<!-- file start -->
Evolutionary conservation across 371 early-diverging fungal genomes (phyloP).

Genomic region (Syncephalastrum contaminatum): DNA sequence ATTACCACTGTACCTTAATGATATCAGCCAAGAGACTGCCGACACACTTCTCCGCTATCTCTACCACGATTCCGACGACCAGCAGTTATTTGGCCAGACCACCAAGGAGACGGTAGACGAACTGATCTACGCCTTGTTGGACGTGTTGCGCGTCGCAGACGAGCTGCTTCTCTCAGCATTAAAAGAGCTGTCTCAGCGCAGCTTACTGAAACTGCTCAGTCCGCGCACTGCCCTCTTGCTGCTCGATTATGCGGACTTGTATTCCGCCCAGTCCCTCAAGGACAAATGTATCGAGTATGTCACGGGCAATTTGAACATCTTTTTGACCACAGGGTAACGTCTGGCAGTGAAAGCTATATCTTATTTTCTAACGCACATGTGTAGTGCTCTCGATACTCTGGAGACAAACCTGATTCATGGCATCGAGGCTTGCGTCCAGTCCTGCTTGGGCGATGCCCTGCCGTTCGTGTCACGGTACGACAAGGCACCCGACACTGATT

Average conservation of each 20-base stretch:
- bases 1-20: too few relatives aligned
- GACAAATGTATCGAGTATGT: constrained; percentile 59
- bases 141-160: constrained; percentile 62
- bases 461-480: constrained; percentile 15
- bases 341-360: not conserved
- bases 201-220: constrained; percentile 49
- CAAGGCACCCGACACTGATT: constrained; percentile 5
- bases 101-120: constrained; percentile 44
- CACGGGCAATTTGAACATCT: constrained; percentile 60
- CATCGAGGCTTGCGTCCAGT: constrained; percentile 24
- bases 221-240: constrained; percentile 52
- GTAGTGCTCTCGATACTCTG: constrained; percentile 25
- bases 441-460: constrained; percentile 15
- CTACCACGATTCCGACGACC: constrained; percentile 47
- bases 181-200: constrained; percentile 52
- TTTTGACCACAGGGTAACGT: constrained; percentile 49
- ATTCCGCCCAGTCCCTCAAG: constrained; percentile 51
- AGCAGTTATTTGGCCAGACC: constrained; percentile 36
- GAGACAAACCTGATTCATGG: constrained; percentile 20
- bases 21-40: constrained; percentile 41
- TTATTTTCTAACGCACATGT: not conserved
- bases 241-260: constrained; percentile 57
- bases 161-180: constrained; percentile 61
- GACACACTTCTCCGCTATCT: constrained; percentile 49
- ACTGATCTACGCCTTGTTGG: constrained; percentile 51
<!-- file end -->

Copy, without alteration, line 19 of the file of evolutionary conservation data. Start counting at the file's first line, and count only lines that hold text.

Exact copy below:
- TTTTGACCACAGGGTAACGT: constrained; percentile 49